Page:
The Malta Independent 18 January 2019, Friday

OPM won’t say who paid for Muscat family’s Australia trip; TMIS files FOI request

Neil Camilleri Sunday, 22 April 2018, 11:00 Last update: about 10 months ago

The Office of the Prime Minister has refused to say who paid for the trip to Australia of Prime Minister Joseph Muscat and his family last month, part of which was on official business and part of which was a family holiday.

During the visit, which lasted more than a week, Muscat fulfilled some Commonwealth commitments but he also met with political leaders and attended social events. He was accompanied by his wife Michelle and their two daughters.


During the trip, which started in the last week of March and ended in the first week of April, Muscat visited the Maltese athletic delegation in the city of Gold Coast and attended the opening ceremony of the Commonwealth Games. He also addressed the Commonwealth Innovation Forum.

Muscat was the Commonwealth’s Chair in Office until 18 April, when the role passed to British Prime Minister Theresa May.

Apart from the Commonwealth events, he met with Australian Prime Minister Malcolm Turnbull and with the Premiers of Victoria and Queensland.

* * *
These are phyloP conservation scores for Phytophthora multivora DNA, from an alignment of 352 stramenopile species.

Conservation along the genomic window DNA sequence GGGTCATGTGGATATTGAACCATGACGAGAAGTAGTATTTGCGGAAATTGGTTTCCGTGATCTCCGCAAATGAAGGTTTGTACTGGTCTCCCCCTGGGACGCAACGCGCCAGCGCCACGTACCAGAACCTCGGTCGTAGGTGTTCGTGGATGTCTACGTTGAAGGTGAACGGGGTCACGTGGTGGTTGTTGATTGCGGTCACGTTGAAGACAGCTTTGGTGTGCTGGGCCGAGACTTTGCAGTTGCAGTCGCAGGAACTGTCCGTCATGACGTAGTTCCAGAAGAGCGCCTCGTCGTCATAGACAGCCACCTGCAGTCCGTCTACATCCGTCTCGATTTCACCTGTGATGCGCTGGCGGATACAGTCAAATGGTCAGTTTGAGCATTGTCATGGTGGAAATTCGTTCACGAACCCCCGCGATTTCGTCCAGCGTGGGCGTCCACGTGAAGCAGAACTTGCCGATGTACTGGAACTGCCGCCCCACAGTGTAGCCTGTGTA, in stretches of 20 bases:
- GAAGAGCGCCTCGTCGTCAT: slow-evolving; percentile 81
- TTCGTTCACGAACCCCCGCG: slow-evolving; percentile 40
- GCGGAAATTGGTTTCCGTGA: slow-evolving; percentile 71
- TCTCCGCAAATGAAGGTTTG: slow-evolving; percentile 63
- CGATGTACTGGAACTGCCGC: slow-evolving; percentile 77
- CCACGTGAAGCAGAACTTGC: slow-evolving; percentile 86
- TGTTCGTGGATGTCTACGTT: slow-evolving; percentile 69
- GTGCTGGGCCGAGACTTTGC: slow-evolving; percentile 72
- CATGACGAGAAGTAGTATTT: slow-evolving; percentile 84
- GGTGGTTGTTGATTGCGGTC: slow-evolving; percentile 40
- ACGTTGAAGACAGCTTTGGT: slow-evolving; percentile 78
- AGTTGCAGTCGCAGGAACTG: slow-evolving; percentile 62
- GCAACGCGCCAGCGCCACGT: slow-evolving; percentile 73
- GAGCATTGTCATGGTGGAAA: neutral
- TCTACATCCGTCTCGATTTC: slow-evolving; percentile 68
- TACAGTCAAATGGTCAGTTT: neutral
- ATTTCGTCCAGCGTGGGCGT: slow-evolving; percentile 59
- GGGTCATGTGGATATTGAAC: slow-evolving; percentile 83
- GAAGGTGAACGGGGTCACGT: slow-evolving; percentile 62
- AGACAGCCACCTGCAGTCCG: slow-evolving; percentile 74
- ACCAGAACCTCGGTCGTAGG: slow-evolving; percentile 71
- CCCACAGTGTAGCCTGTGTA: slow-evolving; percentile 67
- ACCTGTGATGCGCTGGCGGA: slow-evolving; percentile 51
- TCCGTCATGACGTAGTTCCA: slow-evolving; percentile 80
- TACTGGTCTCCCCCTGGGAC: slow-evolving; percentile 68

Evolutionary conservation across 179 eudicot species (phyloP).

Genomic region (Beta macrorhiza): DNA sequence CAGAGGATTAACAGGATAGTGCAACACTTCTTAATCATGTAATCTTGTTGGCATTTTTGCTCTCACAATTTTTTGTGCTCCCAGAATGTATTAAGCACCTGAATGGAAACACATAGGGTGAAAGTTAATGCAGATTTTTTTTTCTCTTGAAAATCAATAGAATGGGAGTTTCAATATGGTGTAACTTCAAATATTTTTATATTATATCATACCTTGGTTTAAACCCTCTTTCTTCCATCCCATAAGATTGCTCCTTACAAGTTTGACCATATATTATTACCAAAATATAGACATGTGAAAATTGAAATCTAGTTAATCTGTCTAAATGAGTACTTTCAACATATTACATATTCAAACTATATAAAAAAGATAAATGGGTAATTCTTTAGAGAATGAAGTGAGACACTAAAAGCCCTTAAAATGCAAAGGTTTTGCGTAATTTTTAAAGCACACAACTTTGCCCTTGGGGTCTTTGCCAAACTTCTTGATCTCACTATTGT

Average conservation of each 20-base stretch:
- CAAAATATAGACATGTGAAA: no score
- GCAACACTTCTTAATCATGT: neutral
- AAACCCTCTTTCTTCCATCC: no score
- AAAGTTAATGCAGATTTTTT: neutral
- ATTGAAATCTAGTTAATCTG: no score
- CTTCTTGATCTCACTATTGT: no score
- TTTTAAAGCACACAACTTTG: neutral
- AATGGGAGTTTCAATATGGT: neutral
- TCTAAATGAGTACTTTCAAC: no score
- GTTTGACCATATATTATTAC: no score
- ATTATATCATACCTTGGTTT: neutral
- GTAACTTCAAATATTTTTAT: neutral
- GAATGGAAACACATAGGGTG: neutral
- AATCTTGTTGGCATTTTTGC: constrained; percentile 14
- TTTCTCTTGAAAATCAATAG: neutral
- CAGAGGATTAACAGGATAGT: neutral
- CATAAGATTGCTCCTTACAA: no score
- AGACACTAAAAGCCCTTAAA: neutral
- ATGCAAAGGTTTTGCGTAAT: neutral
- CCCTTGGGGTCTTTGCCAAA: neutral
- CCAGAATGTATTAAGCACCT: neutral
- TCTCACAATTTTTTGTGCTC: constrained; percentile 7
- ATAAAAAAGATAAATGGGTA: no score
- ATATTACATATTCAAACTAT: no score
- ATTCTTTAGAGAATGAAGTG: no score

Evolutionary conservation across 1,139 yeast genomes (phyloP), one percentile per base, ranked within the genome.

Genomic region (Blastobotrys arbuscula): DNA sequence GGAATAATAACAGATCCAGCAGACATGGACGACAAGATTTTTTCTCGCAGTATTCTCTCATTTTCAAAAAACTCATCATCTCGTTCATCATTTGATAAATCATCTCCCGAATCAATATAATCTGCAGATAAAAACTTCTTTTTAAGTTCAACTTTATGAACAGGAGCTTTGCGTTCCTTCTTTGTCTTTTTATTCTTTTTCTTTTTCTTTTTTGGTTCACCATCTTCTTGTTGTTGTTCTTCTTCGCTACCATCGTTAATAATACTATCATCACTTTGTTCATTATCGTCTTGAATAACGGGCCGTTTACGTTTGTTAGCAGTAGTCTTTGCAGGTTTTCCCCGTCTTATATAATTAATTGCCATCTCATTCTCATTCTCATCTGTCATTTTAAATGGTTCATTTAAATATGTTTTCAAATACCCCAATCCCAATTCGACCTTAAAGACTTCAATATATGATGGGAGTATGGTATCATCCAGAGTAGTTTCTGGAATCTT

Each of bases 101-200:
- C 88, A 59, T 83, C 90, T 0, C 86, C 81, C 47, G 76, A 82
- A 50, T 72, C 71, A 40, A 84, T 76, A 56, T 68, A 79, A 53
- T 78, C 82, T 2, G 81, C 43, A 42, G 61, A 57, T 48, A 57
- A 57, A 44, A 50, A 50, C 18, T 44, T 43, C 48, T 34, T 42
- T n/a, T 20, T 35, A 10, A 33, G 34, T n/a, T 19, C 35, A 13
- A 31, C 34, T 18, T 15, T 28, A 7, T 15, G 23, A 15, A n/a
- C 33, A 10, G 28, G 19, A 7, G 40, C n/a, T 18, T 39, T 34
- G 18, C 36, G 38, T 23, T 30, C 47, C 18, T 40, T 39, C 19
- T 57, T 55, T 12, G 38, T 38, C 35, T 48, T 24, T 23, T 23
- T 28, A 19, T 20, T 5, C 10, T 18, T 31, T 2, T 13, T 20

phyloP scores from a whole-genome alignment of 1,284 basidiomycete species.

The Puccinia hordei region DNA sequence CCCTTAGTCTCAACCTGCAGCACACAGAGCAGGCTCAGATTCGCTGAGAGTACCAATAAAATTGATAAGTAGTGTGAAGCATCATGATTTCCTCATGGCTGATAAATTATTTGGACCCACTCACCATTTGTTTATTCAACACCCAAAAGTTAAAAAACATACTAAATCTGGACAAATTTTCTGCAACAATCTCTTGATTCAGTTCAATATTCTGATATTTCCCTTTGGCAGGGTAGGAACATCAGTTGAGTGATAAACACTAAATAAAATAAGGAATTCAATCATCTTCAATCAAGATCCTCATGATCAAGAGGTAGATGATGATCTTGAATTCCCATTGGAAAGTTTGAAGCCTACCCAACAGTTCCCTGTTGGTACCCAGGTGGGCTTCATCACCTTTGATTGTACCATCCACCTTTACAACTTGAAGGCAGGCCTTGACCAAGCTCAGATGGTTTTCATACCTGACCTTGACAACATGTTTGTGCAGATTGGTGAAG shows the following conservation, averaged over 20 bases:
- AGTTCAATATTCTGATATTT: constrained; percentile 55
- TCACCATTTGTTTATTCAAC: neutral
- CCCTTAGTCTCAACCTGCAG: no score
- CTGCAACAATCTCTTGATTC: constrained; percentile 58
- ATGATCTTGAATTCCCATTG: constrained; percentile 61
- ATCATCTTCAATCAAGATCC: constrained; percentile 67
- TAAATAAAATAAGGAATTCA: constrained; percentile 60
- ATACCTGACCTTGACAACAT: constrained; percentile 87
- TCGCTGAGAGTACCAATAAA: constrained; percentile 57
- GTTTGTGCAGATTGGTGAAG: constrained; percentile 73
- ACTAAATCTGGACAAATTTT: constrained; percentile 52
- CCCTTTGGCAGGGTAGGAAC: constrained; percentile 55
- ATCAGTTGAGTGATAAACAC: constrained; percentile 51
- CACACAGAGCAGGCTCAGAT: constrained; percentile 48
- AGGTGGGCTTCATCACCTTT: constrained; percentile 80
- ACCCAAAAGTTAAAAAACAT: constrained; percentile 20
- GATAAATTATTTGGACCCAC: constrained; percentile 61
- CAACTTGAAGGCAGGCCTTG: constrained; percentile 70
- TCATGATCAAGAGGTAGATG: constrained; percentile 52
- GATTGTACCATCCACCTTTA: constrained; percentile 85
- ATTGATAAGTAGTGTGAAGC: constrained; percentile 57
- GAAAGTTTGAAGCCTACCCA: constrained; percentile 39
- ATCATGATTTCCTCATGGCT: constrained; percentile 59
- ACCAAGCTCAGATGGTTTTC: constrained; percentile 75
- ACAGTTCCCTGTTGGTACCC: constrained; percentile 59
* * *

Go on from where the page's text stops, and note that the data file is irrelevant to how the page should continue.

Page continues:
On 30 March, the PM and his wife met members of the Maltese community in Melbourne, and on 4 April met members of the Maltese community in Brisbane.

Lovin Malta had reported that, apart from the PM’s official engagements, the Muscats had met with a number of personalities, including Maltese-Australian chef Shane Delia, had enjoyed some sightseeing and had visited an animal sanctuary.

Since several events had nothing to do with the Commonwealth, it is unclear whether or not the expenses for the trip were covered by the 53-member organisation and, if they were, whether the Commonwealth also paid for the expenses incurred by the entire family.

Muscat was also accompanied by Foreign Affairs Minister Carmelo Abela, Parliamentary Secretary for Sport Clifton Grima and a crew from TVM.

The Malta Independent on Sunday sent questions to the OPM asking which entity had paid the expenses, including those incurred by the PM’s wife and children, and what amount, if any, was borne by the taxpayer.

The questions, sent on 9 April, were not answered and neither was a reminder sent on 15 April. Whatsapp messages sent to the PM’s spokesman were also ignored.

Faced by this wall of silence on the part of the OPM, this newspaper had no choice but to address the same questions to the OPM through a Freedom of Information request.  It can take more than 40 days for replies to FOI requests to be received.

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